Thursday, April 28, 2016

Throwback Thursday: He, She and It

In which I share vague recollections of books I read long ago that have stuck with me.

Back in my early or mid twenties, I started running out of Margaret Atwood books to read and a friend suggested Marge Piercy. It turned out to be a great suggestion and I happily read my way through many of Piercy's books. Like Atwood, many of her novels have science fiction elements.

He, She and It (which really needs an Oxford comma) is a novel of a dystopian future centered around a woman named Shira who has lost her family and left her corporate-controlled area to live in a Jewish free town. Here she meets and falls in love with a cyborg man. That love story is what I most remember about the novel - the details are lost to me, but there are interesting ideas here about freedom, love, and what it means to be a person.

As I read about it now to refresh my memory, I get the distinct feeling that this novel would hold up now. Piercy's writing is strongly feminist and character-driven and I hope to someday go back and read her books again.

Wednesday, April 27, 2016

The Kind Worth Killing

The Kind Worth Killing by Peter Swanson (2015)

While waiting for a flight back home to Boston, two strangers meet in a London airport bar. After several martinis Ted admits that his wife, Miranda, has been cheating on him, and jokes that he wants to kill her. Lily casually agrees that she deserves to die and offers to help. From here, the two get more involved as they form their plan, but there's a lot that Ted doesn't know about Lily and that neither of them know about Miranda.

I was first struck by the idea that murdering a spouse was somehow preferable to just getting a divorce. It's an awful lot of trouble to go through, and you might end up in jail because of someone you hate. But Ted was rich and his wealth was at stake, and it seems like money can be a huge motivator in crime. In the beginning, I was also rather taken aback by how casually Ted and Lily were discussing this murder they were planning. It seemed sort of unreal, but also disturbing real. (The night I started reading the book I had an upsetting dream that I killed someone and couldn't figure out how to hide the body.)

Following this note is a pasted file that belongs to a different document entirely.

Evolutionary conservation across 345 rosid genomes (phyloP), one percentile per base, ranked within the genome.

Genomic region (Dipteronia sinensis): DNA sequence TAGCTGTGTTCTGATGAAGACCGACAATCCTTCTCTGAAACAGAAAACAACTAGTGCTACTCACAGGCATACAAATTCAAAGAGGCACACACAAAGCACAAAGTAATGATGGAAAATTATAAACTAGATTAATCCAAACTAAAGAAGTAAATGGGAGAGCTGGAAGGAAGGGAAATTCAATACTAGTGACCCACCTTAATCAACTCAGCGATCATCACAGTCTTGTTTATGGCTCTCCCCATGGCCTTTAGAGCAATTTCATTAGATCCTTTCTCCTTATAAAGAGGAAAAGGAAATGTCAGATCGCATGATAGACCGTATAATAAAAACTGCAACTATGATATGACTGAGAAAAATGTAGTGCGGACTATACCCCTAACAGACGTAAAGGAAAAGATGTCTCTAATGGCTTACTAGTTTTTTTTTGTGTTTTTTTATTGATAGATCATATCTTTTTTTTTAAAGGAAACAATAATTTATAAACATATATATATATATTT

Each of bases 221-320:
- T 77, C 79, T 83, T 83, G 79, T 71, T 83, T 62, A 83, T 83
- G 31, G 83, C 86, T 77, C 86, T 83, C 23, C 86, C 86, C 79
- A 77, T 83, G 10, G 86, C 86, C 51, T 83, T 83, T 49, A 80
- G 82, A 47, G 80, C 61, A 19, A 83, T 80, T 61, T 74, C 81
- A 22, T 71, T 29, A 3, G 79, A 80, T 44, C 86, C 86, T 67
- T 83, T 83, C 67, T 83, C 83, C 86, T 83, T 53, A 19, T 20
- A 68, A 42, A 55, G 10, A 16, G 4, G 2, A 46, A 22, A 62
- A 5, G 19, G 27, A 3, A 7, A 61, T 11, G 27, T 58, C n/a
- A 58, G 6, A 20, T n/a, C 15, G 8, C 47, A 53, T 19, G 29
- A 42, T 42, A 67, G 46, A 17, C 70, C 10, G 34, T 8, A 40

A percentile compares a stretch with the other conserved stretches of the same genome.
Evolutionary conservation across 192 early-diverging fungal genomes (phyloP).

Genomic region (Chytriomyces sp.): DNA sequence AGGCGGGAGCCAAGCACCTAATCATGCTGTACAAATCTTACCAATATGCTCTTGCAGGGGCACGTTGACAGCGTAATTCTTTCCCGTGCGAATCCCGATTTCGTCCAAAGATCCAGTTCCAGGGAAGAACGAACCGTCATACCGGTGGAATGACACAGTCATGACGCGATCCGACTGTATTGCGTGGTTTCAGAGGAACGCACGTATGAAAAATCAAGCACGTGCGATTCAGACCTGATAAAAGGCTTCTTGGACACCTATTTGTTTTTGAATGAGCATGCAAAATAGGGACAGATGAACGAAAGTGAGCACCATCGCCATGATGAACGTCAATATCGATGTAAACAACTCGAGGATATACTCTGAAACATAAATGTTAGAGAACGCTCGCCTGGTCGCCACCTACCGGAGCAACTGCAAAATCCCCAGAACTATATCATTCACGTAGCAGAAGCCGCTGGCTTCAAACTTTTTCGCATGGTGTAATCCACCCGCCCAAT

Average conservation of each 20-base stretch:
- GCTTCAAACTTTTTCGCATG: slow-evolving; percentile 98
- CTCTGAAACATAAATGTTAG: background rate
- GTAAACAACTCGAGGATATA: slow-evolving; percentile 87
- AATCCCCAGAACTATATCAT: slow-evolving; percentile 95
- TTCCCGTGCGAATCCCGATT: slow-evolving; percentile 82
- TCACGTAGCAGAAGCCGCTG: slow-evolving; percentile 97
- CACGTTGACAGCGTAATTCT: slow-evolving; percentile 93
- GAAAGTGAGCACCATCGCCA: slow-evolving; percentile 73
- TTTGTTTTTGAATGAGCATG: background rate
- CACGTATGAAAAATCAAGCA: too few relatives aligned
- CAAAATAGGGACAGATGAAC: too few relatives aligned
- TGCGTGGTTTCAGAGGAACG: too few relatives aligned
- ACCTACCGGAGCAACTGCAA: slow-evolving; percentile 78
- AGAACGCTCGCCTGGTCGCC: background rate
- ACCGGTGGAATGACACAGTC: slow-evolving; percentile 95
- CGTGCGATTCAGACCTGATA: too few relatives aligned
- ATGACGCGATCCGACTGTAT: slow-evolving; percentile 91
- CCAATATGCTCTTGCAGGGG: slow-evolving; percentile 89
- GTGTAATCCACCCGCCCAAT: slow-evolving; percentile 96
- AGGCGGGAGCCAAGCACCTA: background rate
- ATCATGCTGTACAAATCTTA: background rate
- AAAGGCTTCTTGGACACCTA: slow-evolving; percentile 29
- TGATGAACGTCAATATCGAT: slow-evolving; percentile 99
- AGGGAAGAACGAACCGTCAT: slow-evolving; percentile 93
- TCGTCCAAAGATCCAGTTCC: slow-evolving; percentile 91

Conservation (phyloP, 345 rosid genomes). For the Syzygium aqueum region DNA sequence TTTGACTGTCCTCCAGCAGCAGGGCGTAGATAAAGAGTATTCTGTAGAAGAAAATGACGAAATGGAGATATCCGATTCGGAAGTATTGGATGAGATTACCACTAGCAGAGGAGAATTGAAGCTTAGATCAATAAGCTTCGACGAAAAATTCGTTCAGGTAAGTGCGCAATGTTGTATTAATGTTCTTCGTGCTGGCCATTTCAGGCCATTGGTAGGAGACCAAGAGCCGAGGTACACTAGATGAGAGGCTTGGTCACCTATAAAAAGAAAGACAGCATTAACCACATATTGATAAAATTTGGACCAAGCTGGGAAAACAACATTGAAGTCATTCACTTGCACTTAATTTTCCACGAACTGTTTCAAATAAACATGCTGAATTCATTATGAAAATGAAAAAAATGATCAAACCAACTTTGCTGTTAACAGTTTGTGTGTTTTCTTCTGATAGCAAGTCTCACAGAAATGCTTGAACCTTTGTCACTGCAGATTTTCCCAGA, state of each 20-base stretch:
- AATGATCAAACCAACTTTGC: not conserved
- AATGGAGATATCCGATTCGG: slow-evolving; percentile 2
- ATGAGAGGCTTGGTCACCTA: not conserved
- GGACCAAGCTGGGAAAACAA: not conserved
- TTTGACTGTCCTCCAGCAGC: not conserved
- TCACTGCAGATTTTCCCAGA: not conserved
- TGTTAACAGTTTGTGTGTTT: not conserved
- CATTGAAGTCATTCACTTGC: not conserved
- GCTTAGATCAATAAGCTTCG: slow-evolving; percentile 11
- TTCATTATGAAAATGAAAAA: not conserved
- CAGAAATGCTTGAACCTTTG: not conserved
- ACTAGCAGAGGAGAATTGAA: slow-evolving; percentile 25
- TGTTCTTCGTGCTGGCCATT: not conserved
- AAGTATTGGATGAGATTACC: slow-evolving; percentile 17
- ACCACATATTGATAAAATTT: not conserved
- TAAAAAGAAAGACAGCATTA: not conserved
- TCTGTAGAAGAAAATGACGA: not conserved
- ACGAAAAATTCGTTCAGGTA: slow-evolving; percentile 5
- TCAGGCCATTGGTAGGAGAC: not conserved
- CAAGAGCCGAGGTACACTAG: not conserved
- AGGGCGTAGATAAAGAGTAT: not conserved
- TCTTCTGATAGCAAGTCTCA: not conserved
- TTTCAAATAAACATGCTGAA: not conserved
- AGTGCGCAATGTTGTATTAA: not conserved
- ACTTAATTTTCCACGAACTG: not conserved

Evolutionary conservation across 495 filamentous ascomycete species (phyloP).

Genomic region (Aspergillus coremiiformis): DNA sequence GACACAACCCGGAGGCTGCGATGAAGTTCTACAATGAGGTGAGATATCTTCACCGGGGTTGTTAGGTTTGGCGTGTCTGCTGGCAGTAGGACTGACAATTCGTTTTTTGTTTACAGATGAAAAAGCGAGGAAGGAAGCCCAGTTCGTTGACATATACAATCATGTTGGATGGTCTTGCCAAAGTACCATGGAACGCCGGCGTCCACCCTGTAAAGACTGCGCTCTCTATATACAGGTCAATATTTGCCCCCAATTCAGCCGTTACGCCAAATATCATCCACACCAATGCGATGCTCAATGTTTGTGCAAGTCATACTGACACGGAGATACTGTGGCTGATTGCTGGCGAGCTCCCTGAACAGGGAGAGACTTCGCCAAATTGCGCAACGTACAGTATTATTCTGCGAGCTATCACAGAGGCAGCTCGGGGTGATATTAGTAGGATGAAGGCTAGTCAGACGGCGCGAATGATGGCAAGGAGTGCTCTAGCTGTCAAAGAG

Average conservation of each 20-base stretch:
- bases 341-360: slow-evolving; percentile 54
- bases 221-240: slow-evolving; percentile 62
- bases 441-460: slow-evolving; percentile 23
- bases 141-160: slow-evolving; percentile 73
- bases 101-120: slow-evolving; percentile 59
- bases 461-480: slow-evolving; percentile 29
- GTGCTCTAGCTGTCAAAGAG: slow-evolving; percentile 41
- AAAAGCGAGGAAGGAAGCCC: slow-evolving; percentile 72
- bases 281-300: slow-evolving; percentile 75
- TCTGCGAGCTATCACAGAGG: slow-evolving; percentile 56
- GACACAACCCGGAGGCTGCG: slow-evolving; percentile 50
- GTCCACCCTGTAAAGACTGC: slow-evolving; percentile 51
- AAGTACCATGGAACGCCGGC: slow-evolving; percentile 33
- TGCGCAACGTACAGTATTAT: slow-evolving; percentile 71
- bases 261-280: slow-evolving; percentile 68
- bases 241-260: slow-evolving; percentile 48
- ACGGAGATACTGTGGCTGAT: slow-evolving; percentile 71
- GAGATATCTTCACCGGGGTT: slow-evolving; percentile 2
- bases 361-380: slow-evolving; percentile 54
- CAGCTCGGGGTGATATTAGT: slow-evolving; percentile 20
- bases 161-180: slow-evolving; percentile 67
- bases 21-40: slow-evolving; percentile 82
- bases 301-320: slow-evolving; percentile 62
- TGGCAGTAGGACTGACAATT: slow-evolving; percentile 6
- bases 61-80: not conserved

So at the outset I wasn't sure how I felt about this book and was not especially excited about it, and then...then, the first half ended and the second part began. Here, there was a game change and that is when things got really interesting and it became a whole different kind of book. The least said about this the better, but I just want you to know that if you start reading this and you're not sure whether to keep going, you should because it gets really good about halfway through.

The narrative viewpoint switches from chapter to chapter, sticking with Ted and Lily for the first half of the book. As it progresses, though, the narration shifts around to different characters and, oh, it is not at all what I thought when I started. I'm sorry for doubting you, Peter Swanson.

Once things really got going I couldn't put the book down, and I really didn't know how it would all turn out. It kept me guessing until the very end. I hate to make direct comparisons, but I think those who like dark, psychological crime novels like Gone Girl or Eileen will likely find this one as satisfying as I did.

Monday, April 25, 2016

The Firebird

The Firebird (Slains #2) by Susanna Kearsley (2013)

A woman with a small carved bird arrives at the gallery where Nicola Marter works, and although the object is appraised and considered to be without value, Nicola knows this isn't true. She has a gift and when she touched the carving she saw far into the past and knew it was a gift from Catherine I of Russia. With the help of her ex-boyfriend Rob, who is also gifted in a similar way, they set out on a journey to prove that what they know is true. Along the way they learn more about Anna, the young woman who received the gift, and also began to reconnect to each other.